Literature Faculty Member Reverse Engineers First Video Game Console

Generous funding from Pitt’s Year of Creativity will help Professor Horton push forward with OdysseyNow. The multi-year, large-scale media archaeology project studies the world's first video game console by re-creating its social, cultural, and technical conditions of emergence. OdysseyNow has received local and national news coverage, including in Vanity Fair.

The Odyssey inaugurated a major shift in the history of media that forever changed the relationship between large-scale information infrastructure and local interface, generating a new form of interaction with others in both actual and virtual environments. It was developed in the late 1960s and released to the public in 1972. Incredibly sophisticated in comparison to the second generation of video games that are much better known today (including Atari, Intellivision, etc.), the Odyssey “hacked the living room” by reversing the polarity of the television-viewer relationship. Creating a new circuit that was both electronic and social, it required multiple players and elaborate analog interfaces including decks of cards, gameboards, physical tokens, dice, etc. This complex combination of digital and analog modes, domestic and virtual spaces, and technological and social dynamics has made the Odyssey very difficult to understand today. Despite being well documented by its inventor—Ralph Baer—and media historians, the Odyssey has received very little attention from either the retro gaming public or scholars.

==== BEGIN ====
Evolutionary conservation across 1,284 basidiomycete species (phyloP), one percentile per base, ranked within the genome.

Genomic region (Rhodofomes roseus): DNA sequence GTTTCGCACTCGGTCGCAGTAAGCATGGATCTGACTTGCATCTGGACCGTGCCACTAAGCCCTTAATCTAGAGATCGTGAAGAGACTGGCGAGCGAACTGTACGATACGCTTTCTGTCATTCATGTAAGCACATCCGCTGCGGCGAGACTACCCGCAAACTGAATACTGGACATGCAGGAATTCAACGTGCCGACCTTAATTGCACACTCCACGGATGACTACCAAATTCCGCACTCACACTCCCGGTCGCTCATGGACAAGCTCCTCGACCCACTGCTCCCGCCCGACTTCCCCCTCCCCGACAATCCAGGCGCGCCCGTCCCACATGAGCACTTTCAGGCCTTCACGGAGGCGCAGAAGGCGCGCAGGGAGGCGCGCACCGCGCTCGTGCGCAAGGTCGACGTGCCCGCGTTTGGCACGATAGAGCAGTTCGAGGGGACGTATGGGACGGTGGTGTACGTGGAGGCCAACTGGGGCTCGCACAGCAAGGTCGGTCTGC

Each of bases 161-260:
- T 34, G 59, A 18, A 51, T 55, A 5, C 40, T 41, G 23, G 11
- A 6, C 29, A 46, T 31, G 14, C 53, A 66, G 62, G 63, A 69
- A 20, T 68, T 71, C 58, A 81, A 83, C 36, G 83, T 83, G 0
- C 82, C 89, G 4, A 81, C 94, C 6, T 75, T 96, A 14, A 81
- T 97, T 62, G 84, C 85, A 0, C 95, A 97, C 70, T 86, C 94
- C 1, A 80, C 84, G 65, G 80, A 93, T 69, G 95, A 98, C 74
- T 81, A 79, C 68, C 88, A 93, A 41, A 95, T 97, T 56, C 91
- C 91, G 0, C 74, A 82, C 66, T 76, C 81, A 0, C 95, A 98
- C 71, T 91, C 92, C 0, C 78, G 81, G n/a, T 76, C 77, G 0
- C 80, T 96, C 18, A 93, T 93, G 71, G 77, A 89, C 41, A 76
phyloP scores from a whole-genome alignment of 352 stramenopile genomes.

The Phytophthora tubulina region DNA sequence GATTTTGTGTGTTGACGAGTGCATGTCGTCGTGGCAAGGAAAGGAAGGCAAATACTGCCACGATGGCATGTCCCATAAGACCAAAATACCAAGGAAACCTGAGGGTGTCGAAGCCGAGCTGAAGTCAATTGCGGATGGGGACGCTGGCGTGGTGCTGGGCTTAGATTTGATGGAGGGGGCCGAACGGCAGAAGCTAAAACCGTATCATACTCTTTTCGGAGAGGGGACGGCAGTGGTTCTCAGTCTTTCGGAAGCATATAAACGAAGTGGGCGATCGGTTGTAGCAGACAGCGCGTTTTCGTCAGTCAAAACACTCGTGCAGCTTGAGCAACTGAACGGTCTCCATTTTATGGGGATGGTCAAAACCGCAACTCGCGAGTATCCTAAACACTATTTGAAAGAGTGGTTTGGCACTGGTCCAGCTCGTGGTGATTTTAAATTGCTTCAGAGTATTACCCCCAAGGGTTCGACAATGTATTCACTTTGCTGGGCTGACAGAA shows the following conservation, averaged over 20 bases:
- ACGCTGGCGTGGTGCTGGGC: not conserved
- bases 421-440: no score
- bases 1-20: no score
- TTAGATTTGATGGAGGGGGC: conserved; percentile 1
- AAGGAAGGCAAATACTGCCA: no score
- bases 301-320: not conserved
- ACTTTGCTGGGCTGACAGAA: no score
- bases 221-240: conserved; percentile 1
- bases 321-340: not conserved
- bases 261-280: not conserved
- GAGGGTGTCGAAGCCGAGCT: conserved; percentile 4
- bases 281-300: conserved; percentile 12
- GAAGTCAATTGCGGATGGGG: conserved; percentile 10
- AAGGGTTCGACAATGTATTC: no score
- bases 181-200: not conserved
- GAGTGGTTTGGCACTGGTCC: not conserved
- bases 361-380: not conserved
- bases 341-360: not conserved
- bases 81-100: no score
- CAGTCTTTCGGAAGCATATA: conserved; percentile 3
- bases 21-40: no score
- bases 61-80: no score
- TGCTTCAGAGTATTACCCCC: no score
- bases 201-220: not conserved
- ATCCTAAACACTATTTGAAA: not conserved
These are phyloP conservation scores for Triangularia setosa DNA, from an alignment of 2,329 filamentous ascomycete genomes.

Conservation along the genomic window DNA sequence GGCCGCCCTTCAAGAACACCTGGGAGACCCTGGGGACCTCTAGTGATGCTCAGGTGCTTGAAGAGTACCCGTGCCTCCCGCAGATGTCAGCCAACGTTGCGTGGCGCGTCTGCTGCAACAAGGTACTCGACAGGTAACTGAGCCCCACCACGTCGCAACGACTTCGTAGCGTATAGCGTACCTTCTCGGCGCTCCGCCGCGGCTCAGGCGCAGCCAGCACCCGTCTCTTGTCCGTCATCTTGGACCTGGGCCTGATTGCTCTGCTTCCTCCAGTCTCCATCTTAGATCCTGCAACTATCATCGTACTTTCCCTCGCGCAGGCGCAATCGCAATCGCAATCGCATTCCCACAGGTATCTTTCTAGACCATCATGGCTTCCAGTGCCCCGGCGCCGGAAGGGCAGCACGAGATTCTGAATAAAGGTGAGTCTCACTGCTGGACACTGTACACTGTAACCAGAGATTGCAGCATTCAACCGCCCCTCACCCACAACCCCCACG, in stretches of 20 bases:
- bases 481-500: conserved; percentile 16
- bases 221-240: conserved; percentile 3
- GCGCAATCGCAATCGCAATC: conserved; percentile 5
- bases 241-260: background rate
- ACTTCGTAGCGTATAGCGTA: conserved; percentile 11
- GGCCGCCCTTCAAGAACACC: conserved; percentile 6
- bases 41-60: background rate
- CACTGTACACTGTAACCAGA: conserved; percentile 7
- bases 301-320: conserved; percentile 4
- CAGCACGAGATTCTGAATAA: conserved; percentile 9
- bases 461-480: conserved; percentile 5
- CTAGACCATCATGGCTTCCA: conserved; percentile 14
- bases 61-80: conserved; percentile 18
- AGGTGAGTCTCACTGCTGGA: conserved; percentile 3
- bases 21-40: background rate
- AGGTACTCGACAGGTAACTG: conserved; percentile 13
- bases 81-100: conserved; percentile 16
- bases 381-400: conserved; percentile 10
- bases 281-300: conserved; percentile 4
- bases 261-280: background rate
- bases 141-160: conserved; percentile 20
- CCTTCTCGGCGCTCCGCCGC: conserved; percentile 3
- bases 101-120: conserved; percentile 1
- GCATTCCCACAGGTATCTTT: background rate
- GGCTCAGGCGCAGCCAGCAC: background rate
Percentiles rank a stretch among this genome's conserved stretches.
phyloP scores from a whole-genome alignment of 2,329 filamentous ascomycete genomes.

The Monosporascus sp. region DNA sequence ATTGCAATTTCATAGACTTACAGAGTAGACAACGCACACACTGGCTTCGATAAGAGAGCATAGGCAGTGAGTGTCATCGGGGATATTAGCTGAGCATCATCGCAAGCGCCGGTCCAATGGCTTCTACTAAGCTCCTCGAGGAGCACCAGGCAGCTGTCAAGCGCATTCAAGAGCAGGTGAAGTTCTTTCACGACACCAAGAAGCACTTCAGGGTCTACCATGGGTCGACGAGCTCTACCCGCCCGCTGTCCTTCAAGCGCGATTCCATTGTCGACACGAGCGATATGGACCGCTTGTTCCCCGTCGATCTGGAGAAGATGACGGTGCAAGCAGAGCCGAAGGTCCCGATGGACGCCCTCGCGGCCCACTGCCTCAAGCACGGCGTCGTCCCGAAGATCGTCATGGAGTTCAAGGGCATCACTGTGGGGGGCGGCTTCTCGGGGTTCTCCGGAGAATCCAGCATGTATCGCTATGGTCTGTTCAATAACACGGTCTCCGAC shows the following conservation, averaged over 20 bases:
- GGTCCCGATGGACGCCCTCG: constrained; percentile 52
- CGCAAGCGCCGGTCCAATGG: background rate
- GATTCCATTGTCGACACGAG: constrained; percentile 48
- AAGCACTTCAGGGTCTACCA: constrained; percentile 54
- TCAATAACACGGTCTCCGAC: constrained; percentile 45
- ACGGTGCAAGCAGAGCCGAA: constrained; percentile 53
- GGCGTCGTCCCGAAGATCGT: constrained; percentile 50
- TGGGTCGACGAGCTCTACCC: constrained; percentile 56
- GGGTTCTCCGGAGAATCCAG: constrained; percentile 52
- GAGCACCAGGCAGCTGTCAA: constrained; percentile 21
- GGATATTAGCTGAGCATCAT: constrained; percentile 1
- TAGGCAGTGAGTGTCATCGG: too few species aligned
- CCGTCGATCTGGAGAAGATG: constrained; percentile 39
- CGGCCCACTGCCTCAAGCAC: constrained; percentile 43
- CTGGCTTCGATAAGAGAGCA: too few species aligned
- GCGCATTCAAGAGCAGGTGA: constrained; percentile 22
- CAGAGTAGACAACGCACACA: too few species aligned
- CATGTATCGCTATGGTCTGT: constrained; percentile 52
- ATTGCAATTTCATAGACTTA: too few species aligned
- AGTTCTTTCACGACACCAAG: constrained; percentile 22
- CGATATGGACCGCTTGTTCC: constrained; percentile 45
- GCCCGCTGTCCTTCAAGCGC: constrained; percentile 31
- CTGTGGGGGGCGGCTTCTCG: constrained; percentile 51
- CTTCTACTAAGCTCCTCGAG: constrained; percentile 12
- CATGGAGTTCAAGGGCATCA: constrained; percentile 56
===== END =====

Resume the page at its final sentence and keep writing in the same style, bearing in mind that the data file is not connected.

OdysseyNow seeks to change that by diving deeply into the thick context of the Odyssey's emergence, asking students to peel away the lens of subsequent video game culture to fully engage in media history. This experimental project includes archiving and restoration, gameplay recreation and documentation, new game development, hardware reverse engineering, the production of new hardware, emulator coding, and the curation of a public-facing web archive. Anyone interested, from any discipline, is encouraged to join this project, which is hosted in the Vibrant Media Lab, sponsored by the Department of English. Please contact Zachary Horton at for more information.